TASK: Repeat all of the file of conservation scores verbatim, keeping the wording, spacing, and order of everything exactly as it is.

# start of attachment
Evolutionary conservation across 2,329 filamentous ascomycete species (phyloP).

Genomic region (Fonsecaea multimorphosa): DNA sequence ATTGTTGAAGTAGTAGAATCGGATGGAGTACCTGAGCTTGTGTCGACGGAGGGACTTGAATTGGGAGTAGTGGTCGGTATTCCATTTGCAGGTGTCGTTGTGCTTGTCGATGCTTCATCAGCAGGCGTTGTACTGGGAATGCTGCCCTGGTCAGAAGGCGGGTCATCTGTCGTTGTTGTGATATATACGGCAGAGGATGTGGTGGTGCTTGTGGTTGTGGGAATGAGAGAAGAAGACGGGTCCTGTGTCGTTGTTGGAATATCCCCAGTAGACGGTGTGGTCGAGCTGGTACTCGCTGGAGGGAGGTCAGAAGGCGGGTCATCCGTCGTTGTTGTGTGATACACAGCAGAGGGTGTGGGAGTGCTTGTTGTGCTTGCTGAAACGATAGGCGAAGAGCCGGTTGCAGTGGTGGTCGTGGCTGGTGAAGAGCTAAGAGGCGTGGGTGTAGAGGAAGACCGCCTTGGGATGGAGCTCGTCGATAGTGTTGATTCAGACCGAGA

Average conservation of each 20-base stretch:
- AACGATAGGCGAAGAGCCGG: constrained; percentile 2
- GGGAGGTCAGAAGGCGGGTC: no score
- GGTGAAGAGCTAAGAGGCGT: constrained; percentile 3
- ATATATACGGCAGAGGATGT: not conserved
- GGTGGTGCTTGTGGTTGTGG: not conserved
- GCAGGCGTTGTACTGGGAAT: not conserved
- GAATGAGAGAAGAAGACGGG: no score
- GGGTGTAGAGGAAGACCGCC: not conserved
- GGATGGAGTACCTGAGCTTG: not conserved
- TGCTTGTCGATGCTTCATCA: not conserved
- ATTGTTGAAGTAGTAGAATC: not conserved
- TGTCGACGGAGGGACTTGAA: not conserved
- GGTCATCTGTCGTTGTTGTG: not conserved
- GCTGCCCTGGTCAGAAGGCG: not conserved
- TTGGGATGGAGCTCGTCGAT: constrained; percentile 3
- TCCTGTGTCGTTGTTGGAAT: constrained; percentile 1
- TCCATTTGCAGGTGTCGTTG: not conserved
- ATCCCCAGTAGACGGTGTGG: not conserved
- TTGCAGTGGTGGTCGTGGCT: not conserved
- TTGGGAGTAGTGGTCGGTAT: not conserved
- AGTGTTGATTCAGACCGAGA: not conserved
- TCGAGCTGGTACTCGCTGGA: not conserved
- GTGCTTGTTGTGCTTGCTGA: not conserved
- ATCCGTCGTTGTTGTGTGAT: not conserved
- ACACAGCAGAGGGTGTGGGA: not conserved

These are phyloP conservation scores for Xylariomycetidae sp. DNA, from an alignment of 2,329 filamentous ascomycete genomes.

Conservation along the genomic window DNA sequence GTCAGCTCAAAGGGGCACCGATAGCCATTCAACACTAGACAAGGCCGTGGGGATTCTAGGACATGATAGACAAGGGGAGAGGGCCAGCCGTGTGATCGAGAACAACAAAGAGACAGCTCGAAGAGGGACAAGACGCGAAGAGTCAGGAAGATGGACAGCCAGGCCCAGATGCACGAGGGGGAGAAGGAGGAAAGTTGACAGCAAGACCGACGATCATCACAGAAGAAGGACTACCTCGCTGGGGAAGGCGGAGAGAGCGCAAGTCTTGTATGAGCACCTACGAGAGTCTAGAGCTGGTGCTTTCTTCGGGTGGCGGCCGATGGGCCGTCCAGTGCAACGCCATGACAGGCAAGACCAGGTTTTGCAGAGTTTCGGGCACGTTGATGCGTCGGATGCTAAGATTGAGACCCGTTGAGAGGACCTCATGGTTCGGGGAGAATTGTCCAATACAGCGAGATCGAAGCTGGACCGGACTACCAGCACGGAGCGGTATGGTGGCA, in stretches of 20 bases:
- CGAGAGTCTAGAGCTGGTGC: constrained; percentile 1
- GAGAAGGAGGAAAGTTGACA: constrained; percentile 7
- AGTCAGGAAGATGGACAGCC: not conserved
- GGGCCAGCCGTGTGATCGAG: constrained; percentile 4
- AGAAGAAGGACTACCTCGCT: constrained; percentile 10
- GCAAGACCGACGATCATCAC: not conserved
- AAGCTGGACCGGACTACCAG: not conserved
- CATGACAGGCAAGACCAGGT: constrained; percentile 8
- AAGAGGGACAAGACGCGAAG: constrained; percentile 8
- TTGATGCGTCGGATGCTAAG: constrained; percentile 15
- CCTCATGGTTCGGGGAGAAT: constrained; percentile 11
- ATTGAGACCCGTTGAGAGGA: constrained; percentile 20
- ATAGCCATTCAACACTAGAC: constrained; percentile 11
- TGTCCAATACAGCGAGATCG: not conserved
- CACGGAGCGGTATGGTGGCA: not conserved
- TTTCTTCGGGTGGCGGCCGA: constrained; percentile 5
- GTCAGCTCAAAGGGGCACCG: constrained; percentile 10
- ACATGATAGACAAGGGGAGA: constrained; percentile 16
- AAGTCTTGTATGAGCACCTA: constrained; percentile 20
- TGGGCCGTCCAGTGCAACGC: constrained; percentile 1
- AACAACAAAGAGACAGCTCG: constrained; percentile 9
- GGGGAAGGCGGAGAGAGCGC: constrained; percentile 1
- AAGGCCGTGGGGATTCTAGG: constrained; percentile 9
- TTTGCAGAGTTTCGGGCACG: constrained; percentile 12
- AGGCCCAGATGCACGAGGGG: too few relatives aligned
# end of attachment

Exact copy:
Evolutionary conservation across 2,329 filamentous ascomycete species (phyloP).

Genomic region (Fonsecaea multimorphosa): DNA sequence ATTGTTGAAGTAGTAGAATCGGATGGAGTACCTGAGCTTGTGTCGACGGAGGGACTTGAATTGGGAGTAGTGGTCGGTATTCCATTTGCAGGTGTCGTTGTGCTTGTCGATGCTTCATCAGCAGGCGTTGTACTGGGAATGCTGCCCTGGTCAGAAGGCGGGTCATCTGTCGTTGTTGTGATATATACGGCAGAGGATGTGGTGGTGCTTGTGGTTGTGGGAATGAGAGAAGAAGACGGGTCCTGTGTCGTTGTTGGAATATCCCCAGTAGACGGTGTGGTCGAGCTGGTACTCGCTGGAGGGAGGTCAGAAGGCGGGTCATCCGTCGTTGTTGTGTGATACACAGCAGAGGGTGTGGGAGTGCTTGTTGTGCTTGCTGAAACGATAGGCGAAGAGCCGGTTGCAGTGGTGGTCGTGGCTGGTGAAGAGCTAAGAGGCGTGGGTGTAGAGGAAGACCGCCTTGGGATGGAGCTCGTCGATAGTGTTGATTCAGACCGAGA

Average conservation of each 20-base stretch:
- AACGATAGGCGAAGAGCCGG: constrained; percentile 2
- GGGAGGTCAGAAGGCGGGTC: no score
- GGTGAAGAGCTAAGAGGCGT: constrained; percentile 3
- ATATATACGGCAGAGGATGT: not conserved
- GGTGGTGCTTGTGGTTGTGG: not conserved
- GCAGGCGTTGTACTGGGAAT: not conserved
- GAATGAGAGAAGAAGACGGG: no score
- GGGTGTAGAGGAAGACCGCC: not conserved
- GGATGGAGTACCTGAGCTTG: not conserved
- TGCTTGTCGATGCTTCATCA: not conserved
- ATTGTTGAAGTAGTAGAATC: not conserved
- TGTCGACGGAGGGACTTGAA: not conserved
- GGTCATCTGTCGTTGTTGTG: not conserved
- GCTGCCCTGGTCAGAAGGCG: not conserved
- TTGGGATGGAGCTCGTCGAT: constrained; percentile 3
- TCCTGTGTCGTTGTTGGAAT: constrained; percentile 1
- TCCATTTGCAGGTGTCGTTG: not conserved
- ATCCCCAGTAGACGGTGTGG: not conserved
- TTGCAGTGGTGGTCGTGGCT: not conserved
- TTGGGAGTAGTGGTCGGTAT: not conserved
- AGTGTTGATTCAGACCGAGA: not conserved
- TCGAGCTGGTACTCGCTGGA: not conserved
- GTGCTTGTTGTGCTTGCTGA: not conserved
- ATCCGTCGTTGTTGTGTGAT: not conserved
- ACACAGCAGAGGGTGTGGGA: not conserved

These are phyloP conservation scores for Xylariomycetidae sp. DNA, from an alignment of 2,329 filamentous ascomycete genomes.

Conservation along the genomic window DNA sequence GTCAGCTCAAAGGGGCACCGATAGCCATTCAACACTAGACAAGGCCGTGGGGATTCTAGGACATGATAGACAAGGGGAGAGGGCCAGCCGTGTGATCGAGAACAACAAAGAGACAGCTCGAAGAGGGACAAGACGCGAAGAGTCAGGAAGATGGACAGCCAGGCCCAGATGCACGAGGGGGAGAAGGAGGAAAGTTGACAGCAAGACCGACGATCATCACAGAAGAAGGACTACCTCGCTGGGGAAGGCGGAGAGAGCGCAAGTCTTGTATGAGCACCTACGAGAGTCTAGAGCTGGTGCTTTCTTCGGGTGGCGGCCGATGGGCCGTCCAGTGCAACGCCATGACAGGCAAGACCAGGTTTTGCAGAGTTTCGGGCACGTTGATGCGTCGGATGCTAAGATTGAGACCCGTTGAGAGGACCTCATGGTTCGGGGAGAATTGTCCAATACAGCGAGATCGAAGCTGGACCGGACTACCAGCACGGAGCGGTATGGTGGCA, in stretches of 20 bases:
- CGAGAGTCTAGAGCTGGTGC: constrained; percentile 1
- GAGAAGGAGGAAAGTTGACA: constrained; percentile 7
- AGTCAGGAAGATGGACAGCC: not conserved
- GGGCCAGCCGTGTGATCGAG: constrained; percentile 4
- AGAAGAAGGACTACCTCGCT: constrained; percentile 10
- GCAAGACCGACGATCATCAC: not conserved
- AAGCTGGACCGGACTACCAG: not conserved
- CATGACAGGCAAGACCAGGT: constrained; percentile 8
- AAGAGGGACAAGACGCGAAG: constrained; percentile 8
- TTGATGCGTCGGATGCTAAG: constrained; percentile 15
- CCTCATGGTTCGGGGAGAAT: constrained; percentile 11
- ATTGAGACCCGTTGAGAGGA: constrained; percentile 20
- ATAGCCATTCAACACTAGAC: constrained; percentile 11
- TGTCCAATACAGCGAGATCG: not conserved
- CACGGAGCGGTATGGTGGCA: not conserved
- TTTCTTCGGGTGGCGGCCGA: constrained; percentile 5
- GTCAGCTCAAAGGGGCACCG: constrained; percentile 10
- ACATGATAGACAAGGGGAGA: constrained; percentile 16
- AAGTCTTGTATGAGCACCTA: constrained; percentile 20
- TGGGCCGTCCAGTGCAACGC: constrained; percentile 1
- AACAACAAAGAGACAGCTCG: constrained; percentile 9
- GGGGAAGGCGGAGAGAGCGC: constrained; percentile 1
- AAGGCCGTGGGGATTCTAGG: constrained; percentile 9
- TTTGCAGAGTTTCGGGCACG: constrained; percentile 12
- AGGCCCAGATGCACGAGGGG: too few relatives aligned